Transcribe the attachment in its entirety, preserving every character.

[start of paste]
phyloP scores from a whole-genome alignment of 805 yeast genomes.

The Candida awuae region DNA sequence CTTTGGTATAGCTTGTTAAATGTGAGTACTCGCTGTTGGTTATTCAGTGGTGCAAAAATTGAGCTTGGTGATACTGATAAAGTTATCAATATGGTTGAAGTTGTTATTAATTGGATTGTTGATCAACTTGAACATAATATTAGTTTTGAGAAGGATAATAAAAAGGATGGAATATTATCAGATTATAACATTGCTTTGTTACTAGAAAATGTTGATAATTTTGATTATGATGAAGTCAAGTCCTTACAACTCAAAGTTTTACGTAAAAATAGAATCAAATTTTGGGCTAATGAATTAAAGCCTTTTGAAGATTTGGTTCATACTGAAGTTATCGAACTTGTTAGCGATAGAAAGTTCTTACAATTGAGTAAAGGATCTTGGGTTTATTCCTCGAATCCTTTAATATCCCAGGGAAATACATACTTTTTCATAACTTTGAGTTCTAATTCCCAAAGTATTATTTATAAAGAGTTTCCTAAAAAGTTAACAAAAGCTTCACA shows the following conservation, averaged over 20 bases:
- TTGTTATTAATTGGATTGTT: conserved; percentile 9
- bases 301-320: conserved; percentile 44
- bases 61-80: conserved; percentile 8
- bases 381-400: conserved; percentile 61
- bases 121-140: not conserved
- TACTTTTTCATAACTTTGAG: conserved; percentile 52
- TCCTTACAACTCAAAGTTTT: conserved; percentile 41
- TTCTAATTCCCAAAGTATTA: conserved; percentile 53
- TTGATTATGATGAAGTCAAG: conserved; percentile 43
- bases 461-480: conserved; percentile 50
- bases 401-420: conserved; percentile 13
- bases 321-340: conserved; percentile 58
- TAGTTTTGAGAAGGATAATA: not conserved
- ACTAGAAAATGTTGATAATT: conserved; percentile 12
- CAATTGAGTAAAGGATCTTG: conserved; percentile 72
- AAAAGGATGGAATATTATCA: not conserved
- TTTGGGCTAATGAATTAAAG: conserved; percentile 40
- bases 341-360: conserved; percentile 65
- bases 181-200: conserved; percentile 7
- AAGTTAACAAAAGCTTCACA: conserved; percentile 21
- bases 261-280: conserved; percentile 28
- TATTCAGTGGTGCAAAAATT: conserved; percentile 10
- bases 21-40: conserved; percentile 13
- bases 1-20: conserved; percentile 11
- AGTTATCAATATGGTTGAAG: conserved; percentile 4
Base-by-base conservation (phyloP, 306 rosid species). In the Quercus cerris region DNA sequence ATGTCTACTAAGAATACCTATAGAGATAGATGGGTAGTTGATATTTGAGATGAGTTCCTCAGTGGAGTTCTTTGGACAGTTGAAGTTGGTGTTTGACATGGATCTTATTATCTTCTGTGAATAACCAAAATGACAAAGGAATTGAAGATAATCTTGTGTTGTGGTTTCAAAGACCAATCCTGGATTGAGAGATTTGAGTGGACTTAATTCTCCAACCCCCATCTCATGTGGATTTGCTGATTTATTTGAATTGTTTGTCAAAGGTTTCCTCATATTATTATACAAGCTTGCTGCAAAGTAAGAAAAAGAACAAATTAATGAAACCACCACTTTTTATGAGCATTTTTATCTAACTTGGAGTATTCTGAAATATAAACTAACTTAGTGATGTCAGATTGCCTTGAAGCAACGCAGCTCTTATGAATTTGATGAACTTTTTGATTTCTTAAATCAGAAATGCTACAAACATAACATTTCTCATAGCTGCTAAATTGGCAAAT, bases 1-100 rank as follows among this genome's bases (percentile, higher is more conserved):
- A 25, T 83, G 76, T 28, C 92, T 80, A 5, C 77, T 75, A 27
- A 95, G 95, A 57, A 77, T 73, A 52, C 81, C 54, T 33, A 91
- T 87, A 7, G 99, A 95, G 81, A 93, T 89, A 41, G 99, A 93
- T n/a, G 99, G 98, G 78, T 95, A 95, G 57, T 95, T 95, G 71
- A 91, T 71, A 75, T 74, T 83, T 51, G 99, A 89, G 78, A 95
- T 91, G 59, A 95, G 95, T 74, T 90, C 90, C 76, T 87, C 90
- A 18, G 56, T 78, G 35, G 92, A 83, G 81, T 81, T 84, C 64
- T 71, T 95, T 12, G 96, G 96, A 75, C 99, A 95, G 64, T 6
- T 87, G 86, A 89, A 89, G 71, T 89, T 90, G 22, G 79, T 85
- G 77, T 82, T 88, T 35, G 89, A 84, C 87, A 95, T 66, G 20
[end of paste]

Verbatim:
phyloP scores from a whole-genome alignment of 805 yeast genomes.

The Candida awuae region DNA sequence CTTTGGTATAGCTTGTTAAATGTGAGTACTCGCTGTTGGTTATTCAGTGGTGCAAAAATTGAGCTTGGTGATACTGATAAAGTTATCAATATGGTTGAAGTTGTTATTAATTGGATTGTTGATCAACTTGAACATAATATTAGTTTTGAGAAGGATAATAAAAAGGATGGAATATTATCAGATTATAACATTGCTTTGTTACTAGAAAATGTTGATAATTTTGATTATGATGAAGTCAAGTCCTTACAACTCAAAGTTTTACGTAAAAATAGAATCAAATTTTGGGCTAATGAATTAAAGCCTTTTGAAGATTTGGTTCATACTGAAGTTATCGAACTTGTTAGCGATAGAAAGTTCTTACAATTGAGTAAAGGATCTTGGGTTTATTCCTCGAATCCTTTAATATCCCAGGGAAATACATACTTTTTCATAACTTTGAGTTCTAATTCCCAAAGTATTATTTATAAAGAGTTTCCTAAAAAGTTAACAAAAGCTTCACA shows the following conservation, averaged over 20 bases:
- TTGTTATTAATTGGATTGTT: conserved; percentile 9
- bases 301-320: conserved; percentile 44
- bases 61-80: conserved; percentile 8
- bases 381-400: conserved; percentile 61
- bases 121-140: not conserved
- TACTTTTTCATAACTTTGAG: conserved; percentile 52
- TCCTTACAACTCAAAGTTTT: conserved; percentile 41
- TTCTAATTCCCAAAGTATTA: conserved; percentile 53
- TTGATTATGATGAAGTCAAG: conserved; percentile 43
- bases 461-480: conserved; percentile 50
- bases 401-420: conserved; percentile 13
- bases 321-340: conserved; percentile 58
- TAGTTTTGAGAAGGATAATA: not conserved
- ACTAGAAAATGTTGATAATT: conserved; percentile 12
- CAATTGAGTAAAGGATCTTG: conserved; percentile 72
- AAAAGGATGGAATATTATCA: not conserved
- TTTGGGCTAATGAATTAAAG: conserved; percentile 40
- bases 341-360: conserved; percentile 65
- bases 181-200: conserved; percentile 7
- AAGTTAACAAAAGCTTCACA: conserved; percentile 21
- bases 261-280: conserved; percentile 28
- TATTCAGTGGTGCAAAAATT: conserved; percentile 10
- bases 21-40: conserved; percentile 13
- bases 1-20: conserved; percentile 11
- AGTTATCAATATGGTTGAAG: conserved; percentile 4
Base-by-base conservation (phyloP, 306 rosid species). In the Quercus cerris region DNA sequence ATGTCTACTAAGAATACCTATAGAGATAGATGGGTAGTTGATATTTGAGATGAGTTCCTCAGTGGAGTTCTTTGGACAGTTGAAGTTGGTGTTTGACATGGATCTTATTATCTTCTGTGAATAACCAAAATGACAAAGGAATTGAAGATAATCTTGTGTTGTGGTTTCAAAGACCAATCCTGGATTGAGAGATTTGAGTGGACTTAATTCTCCAACCCCCATCTCATGTGGATTTGCTGATTTATTTGAATTGTTTGTCAAAGGTTTCCTCATATTATTATACAAGCTTGCTGCAAAGTAAGAAAAAGAACAAATTAATGAAACCACCACTTTTTATGAGCATTTTTATCTAACTTGGAGTATTCTGAAATATAAACTAACTTAGTGATGTCAGATTGCCTTGAAGCAACGCAGCTCTTATGAATTTGATGAACTTTTTGATTTCTTAAATCAGAAATGCTACAAACATAACATTTCTCATAGCTGCTAAATTGGCAAAT, bases 1-100 rank as follows among this genome's bases (percentile, higher is more conserved):
- A 25, T 83, G 76, T 28, C 92, T 80, A 5, C 77, T 75, A 27
- A 95, G 95, A 57, A 77, T 73, A 52, C 81, C 54, T 33, A 91
- T 87, A 7, G 99, A 95, G 81, A 93, T 89, A 41, G 99, A 93
- T n/a, G 99, G 98, G 78, T 95, A 95, G 57, T 95, T 95, G 71
- A 91, T 71, A 75, T 74, T 83, T 51, G 99, A 89, G 78, A 95
- T 91, G 59, A 95, G 95, T 74, T 90, C 90, C 76, T 87, C 90
- A 18, G 56, T 78, G 35, G 92, A 83, G 81, T 81, T 84, C 64
- T 71, T 95, T 12, G 96, G 96, A 75, C 99, A 95, G 64, T 6
- T 87, G 86, A 89, A 89, G 71, T 89, T 90, G 22, G 79, T 85
- G 77, T 82, T 88, T 35, G 89, A 84, C 87, A 95, T 66, G 20